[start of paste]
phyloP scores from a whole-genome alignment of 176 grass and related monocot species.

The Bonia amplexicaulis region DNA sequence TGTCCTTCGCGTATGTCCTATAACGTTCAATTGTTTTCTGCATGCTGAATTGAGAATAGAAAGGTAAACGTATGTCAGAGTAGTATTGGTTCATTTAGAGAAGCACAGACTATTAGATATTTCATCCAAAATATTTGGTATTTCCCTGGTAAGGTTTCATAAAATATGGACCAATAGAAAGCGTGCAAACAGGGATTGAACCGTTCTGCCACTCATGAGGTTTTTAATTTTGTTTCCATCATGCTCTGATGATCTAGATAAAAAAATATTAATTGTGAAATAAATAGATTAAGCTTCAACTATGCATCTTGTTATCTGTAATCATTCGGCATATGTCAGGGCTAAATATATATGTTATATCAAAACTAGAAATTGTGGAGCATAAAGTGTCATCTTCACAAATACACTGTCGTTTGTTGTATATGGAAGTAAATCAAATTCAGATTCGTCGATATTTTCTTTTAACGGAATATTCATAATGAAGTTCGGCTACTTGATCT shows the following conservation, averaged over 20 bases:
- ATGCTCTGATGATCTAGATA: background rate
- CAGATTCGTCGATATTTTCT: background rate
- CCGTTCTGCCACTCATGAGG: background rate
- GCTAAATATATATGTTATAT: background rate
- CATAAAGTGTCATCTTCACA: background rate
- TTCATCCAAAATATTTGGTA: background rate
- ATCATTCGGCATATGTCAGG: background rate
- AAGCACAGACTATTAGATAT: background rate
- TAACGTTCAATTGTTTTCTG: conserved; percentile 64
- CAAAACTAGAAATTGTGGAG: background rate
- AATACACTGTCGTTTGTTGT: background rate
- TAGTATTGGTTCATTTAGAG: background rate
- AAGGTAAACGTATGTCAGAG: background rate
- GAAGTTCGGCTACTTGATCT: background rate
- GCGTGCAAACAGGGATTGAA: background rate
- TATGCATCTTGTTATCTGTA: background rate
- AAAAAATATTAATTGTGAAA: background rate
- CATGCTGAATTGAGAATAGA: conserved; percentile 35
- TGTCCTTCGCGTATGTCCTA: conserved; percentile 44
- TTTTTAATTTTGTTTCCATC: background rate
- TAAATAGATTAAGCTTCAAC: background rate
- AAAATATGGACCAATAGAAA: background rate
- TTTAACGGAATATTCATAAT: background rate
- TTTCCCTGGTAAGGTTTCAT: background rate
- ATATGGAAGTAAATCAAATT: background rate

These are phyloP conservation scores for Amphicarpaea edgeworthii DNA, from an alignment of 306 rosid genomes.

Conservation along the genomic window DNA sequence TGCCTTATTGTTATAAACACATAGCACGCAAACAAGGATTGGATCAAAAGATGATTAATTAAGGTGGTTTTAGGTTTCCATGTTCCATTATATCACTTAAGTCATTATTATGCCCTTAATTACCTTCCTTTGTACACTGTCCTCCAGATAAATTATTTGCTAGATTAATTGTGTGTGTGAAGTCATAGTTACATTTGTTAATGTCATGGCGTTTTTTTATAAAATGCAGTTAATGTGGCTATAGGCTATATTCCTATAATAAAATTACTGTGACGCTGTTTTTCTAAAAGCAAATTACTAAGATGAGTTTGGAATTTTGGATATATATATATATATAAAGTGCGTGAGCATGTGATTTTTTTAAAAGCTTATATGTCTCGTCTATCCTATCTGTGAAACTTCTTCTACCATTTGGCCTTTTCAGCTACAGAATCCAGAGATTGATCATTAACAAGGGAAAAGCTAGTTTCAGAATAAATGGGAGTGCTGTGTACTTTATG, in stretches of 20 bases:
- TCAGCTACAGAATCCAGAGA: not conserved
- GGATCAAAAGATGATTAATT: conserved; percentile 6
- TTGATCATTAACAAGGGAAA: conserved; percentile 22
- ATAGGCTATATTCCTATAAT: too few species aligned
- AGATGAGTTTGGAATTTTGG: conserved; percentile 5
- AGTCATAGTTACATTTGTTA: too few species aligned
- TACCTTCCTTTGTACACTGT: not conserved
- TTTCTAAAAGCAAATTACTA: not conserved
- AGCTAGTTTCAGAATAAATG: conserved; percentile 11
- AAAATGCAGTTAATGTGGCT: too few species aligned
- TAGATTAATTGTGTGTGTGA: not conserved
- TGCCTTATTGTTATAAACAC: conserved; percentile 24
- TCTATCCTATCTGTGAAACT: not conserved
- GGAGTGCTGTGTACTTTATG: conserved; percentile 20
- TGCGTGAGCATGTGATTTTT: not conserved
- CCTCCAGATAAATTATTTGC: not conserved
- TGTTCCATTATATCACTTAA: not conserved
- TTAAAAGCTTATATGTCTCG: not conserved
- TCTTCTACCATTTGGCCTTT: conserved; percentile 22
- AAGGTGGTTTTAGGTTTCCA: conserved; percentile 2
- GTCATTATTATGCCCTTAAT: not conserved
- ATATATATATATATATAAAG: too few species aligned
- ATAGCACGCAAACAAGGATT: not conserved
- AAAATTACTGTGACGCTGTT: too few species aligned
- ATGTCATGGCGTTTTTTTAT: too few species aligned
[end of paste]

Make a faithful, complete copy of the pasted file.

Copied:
phyloP scores from a whole-genome alignment of 176 grass and related monocot species.

The Bonia amplexicaulis region DNA sequence TGTCCTTCGCGTATGTCCTATAACGTTCAATTGTTTTCTGCATGCTGAATTGAGAATAGAAAGGTAAACGTATGTCAGAGTAGTATTGGTTCATTTAGAGAAGCACAGACTATTAGATATTTCATCCAAAATATTTGGTATTTCCCTGGTAAGGTTTCATAAAATATGGACCAATAGAAAGCGTGCAAACAGGGATTGAACCGTTCTGCCACTCATGAGGTTTTTAATTTTGTTTCCATCATGCTCTGATGATCTAGATAAAAAAATATTAATTGTGAAATAAATAGATTAAGCTTCAACTATGCATCTTGTTATCTGTAATCATTCGGCATATGTCAGGGCTAAATATATATGTTATATCAAAACTAGAAATTGTGGAGCATAAAGTGTCATCTTCACAAATACACTGTCGTTTGTTGTATATGGAAGTAAATCAAATTCAGATTCGTCGATATTTTCTTTTAACGGAATATTCATAATGAAGTTCGGCTACTTGATCT shows the following conservation, averaged over 20 bases:
- ATGCTCTGATGATCTAGATA: background rate
- CAGATTCGTCGATATTTTCT: background rate
- CCGTTCTGCCACTCATGAGG: background rate
- GCTAAATATATATGTTATAT: background rate
- CATAAAGTGTCATCTTCACA: background rate
- TTCATCCAAAATATTTGGTA: background rate
- ATCATTCGGCATATGTCAGG: background rate
- AAGCACAGACTATTAGATAT: background rate
- TAACGTTCAATTGTTTTCTG: conserved; percentile 64
- CAAAACTAGAAATTGTGGAG: background rate
- AATACACTGTCGTTTGTTGT: background rate
- TAGTATTGGTTCATTTAGAG: background rate
- AAGGTAAACGTATGTCAGAG: background rate
- GAAGTTCGGCTACTTGATCT: background rate
- GCGTGCAAACAGGGATTGAA: background rate
- TATGCATCTTGTTATCTGTA: background rate
- AAAAAATATTAATTGTGAAA: background rate
- CATGCTGAATTGAGAATAGA: conserved; percentile 35
- TGTCCTTCGCGTATGTCCTA: conserved; percentile 44
- TTTTTAATTTTGTTTCCATC: background rate
- TAAATAGATTAAGCTTCAAC: background rate
- AAAATATGGACCAATAGAAA: background rate
- TTTAACGGAATATTCATAAT: background rate
- TTTCCCTGGTAAGGTTTCAT: background rate
- ATATGGAAGTAAATCAAATT: background rate

These are phyloP conservation scores for Amphicarpaea edgeworthii DNA, from an alignment of 306 rosid genomes.

Conservation along the genomic window DNA sequence TGCCTTATTGTTATAAACACATAGCACGCAAACAAGGATTGGATCAAAAGATGATTAATTAAGGTGGTTTTAGGTTTCCATGTTCCATTATATCACTTAAGTCATTATTATGCCCTTAATTACCTTCCTTTGTACACTGTCCTCCAGATAAATTATTTGCTAGATTAATTGTGTGTGTGAAGTCATAGTTACATTTGTTAATGTCATGGCGTTTTTTTATAAAATGCAGTTAATGTGGCTATAGGCTATATTCCTATAATAAAATTACTGTGACGCTGTTTTTCTAAAAGCAAATTACTAAGATGAGTTTGGAATTTTGGATATATATATATATATAAAGTGCGTGAGCATGTGATTTTTTTAAAAGCTTATATGTCTCGTCTATCCTATCTGTGAAACTTCTTCTACCATTTGGCCTTTTCAGCTACAGAATCCAGAGATTGATCATTAACAAGGGAAAAGCTAGTTTCAGAATAAATGGGAGTGCTGTGTACTTTATG, in stretches of 20 bases:
- TCAGCTACAGAATCCAGAGA: not conserved
- GGATCAAAAGATGATTAATT: conserved; percentile 6
- TTGATCATTAACAAGGGAAA: conserved; percentile 22
- ATAGGCTATATTCCTATAAT: too few species aligned
- AGATGAGTTTGGAATTTTGG: conserved; percentile 5
- AGTCATAGTTACATTTGTTA: too few species aligned
- TACCTTCCTTTGTACACTGT: not conserved
- TTTCTAAAAGCAAATTACTA: not conserved
- AGCTAGTTTCAGAATAAATG: conserved; percentile 11
- AAAATGCAGTTAATGTGGCT: too few species aligned
- TAGATTAATTGTGTGTGTGA: not conserved
- TGCCTTATTGTTATAAACAC: conserved; percentile 24
- TCTATCCTATCTGTGAAACT: not conserved
- GGAGTGCTGTGTACTTTATG: conserved; percentile 20
- TGCGTGAGCATGTGATTTTT: not conserved
- CCTCCAGATAAATTATTTGC: not conserved
- TGTTCCATTATATCACTTAA: not conserved
- TTAAAAGCTTATATGTCTCG: not conserved
- TCTTCTACCATTTGGCCTTT: conserved; percentile 22
- AAGGTGGTTTTAGGTTTCCA: conserved; percentile 2
- GTCATTATTATGCCCTTAAT: not conserved
- ATATATATATATATATAAAG: too few species aligned
- ATAGCACGCAAACAAGGATT: not conserved
- AAAATTACTGTGACGCTGTT: too few species aligned
- ATGTCATGGCGTTTTTTTAT: too few species aligned